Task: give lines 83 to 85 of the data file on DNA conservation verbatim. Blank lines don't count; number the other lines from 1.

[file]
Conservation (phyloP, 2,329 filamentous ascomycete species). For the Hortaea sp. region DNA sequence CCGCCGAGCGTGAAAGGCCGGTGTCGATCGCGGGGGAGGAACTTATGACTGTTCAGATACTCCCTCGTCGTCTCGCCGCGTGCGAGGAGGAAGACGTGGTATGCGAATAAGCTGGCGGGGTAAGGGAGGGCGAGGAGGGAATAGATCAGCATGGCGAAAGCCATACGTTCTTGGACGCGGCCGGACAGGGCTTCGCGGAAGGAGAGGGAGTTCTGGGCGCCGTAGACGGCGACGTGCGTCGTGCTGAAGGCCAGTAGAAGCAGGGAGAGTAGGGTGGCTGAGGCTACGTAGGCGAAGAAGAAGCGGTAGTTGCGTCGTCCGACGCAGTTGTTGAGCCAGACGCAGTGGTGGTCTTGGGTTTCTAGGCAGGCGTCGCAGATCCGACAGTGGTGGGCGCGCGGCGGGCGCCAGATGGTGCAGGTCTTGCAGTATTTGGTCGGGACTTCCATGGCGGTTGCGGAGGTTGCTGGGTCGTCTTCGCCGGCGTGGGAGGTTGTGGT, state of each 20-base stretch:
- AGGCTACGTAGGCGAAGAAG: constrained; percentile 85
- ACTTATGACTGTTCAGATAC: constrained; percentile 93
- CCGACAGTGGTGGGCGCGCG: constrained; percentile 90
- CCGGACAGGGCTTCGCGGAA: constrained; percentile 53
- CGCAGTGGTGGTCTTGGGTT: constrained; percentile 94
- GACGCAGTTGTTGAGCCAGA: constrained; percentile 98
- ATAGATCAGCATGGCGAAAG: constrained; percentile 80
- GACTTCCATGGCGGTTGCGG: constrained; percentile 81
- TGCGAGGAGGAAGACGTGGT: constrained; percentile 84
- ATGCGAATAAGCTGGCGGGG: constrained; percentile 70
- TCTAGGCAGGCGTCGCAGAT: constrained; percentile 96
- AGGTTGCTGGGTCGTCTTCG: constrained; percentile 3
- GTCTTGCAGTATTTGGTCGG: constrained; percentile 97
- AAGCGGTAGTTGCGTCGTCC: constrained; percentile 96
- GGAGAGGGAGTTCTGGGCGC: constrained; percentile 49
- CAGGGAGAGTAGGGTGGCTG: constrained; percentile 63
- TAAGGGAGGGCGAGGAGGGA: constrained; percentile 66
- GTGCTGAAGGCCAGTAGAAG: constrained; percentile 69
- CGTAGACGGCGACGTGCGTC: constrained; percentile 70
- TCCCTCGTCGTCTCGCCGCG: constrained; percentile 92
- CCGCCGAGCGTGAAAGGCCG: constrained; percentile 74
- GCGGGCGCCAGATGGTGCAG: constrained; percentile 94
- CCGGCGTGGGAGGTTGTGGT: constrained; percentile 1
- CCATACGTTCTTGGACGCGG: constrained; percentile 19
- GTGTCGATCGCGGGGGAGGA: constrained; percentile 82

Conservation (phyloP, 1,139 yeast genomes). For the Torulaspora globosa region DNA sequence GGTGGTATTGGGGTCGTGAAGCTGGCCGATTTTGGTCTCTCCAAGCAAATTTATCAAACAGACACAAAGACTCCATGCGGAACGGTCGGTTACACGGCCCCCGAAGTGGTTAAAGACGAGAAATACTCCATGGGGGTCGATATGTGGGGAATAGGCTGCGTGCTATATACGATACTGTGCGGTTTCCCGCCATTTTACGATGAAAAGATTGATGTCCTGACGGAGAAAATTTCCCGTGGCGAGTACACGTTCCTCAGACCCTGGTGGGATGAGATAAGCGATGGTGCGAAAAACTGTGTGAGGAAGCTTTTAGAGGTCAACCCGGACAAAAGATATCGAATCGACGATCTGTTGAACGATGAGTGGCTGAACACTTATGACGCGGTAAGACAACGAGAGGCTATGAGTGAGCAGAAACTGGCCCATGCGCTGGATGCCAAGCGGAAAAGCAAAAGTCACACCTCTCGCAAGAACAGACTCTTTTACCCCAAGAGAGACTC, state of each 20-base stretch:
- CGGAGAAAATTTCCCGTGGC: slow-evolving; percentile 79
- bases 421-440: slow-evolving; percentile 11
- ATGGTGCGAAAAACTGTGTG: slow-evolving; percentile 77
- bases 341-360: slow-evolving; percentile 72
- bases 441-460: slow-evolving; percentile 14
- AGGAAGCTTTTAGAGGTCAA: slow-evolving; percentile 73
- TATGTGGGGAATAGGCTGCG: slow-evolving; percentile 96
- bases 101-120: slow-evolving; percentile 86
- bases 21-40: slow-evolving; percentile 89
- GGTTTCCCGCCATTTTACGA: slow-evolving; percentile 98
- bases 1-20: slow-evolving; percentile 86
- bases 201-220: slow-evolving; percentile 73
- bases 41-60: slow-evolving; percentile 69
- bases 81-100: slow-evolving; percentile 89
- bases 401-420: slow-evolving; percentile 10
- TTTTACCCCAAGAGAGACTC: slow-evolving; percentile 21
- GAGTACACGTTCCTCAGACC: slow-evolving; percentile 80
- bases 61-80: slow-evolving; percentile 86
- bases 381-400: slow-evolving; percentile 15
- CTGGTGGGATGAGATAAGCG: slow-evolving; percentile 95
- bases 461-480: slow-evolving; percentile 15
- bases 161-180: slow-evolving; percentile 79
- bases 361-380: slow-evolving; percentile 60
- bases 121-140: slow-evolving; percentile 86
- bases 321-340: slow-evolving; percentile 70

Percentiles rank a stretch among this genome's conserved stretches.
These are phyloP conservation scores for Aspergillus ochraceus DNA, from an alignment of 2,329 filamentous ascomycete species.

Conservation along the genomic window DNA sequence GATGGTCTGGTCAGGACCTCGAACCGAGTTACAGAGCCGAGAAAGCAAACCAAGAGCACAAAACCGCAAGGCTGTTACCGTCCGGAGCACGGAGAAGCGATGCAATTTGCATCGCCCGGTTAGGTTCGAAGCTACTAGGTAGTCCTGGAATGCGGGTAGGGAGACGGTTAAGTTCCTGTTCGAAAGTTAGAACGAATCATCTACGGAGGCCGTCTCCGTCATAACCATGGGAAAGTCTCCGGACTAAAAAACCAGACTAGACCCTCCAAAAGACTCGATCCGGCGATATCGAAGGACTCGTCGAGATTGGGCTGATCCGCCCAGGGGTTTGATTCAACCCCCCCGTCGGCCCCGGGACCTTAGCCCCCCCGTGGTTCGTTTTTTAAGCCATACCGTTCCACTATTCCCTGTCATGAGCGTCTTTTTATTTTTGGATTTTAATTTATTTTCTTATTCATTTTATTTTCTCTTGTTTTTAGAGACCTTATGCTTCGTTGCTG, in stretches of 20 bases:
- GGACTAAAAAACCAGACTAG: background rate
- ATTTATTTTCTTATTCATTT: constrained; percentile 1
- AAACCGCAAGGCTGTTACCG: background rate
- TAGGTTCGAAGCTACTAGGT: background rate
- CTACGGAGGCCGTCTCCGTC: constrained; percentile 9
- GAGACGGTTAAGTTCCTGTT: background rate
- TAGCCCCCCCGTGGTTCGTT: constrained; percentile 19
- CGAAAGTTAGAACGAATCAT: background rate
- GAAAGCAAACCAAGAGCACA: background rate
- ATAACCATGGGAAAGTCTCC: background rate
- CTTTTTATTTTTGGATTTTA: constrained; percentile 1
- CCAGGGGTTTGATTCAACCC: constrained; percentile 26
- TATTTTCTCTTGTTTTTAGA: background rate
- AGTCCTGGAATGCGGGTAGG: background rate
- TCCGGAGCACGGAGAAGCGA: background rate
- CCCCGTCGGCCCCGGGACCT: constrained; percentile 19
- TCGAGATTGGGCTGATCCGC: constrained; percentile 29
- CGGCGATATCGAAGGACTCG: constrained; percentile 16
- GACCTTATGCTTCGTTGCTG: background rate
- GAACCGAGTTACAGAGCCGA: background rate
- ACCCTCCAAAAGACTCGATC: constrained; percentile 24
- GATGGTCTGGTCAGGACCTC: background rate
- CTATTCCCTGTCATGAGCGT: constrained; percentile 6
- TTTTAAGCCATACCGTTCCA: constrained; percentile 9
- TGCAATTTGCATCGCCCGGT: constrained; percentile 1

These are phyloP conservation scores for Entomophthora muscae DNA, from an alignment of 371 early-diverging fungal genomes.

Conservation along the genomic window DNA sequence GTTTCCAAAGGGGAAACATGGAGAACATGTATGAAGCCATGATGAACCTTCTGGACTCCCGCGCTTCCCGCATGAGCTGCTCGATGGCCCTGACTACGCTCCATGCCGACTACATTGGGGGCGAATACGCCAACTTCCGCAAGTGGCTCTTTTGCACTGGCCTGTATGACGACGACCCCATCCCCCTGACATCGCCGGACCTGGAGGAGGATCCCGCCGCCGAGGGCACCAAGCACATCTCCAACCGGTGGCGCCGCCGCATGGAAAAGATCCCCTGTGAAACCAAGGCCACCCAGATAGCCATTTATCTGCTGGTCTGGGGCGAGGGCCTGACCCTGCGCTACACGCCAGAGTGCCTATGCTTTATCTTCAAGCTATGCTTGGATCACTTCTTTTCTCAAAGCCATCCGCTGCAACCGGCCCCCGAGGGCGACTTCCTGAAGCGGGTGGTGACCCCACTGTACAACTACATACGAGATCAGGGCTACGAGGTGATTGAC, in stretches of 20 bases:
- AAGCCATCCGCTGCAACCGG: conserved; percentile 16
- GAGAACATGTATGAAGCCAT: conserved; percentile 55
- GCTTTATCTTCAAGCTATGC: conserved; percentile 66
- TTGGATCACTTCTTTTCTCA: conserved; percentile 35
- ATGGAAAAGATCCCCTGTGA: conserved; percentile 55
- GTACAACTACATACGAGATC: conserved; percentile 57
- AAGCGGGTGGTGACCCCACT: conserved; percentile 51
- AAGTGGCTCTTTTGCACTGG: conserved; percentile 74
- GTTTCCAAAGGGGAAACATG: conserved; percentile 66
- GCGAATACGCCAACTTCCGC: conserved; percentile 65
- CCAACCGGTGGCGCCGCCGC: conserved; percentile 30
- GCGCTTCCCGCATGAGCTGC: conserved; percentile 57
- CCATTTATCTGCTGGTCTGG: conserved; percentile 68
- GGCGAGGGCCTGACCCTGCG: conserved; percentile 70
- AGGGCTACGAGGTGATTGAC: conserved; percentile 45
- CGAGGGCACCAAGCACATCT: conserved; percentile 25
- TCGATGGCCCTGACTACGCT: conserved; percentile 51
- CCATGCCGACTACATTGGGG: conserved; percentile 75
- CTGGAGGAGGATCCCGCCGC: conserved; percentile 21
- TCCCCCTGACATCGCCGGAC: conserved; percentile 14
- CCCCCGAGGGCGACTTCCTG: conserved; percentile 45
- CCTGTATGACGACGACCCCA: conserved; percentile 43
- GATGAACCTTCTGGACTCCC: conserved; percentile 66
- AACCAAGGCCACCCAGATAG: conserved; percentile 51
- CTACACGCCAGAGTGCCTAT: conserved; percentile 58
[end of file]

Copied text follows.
- AAGCCATCCGCTGCAACCGG: conserved; percentile 16
- GAGAACATGTATGAAGCCAT: conserved; percentile 55
- GCTTTATCTTCAAGCTATGC: conserved; percentile 66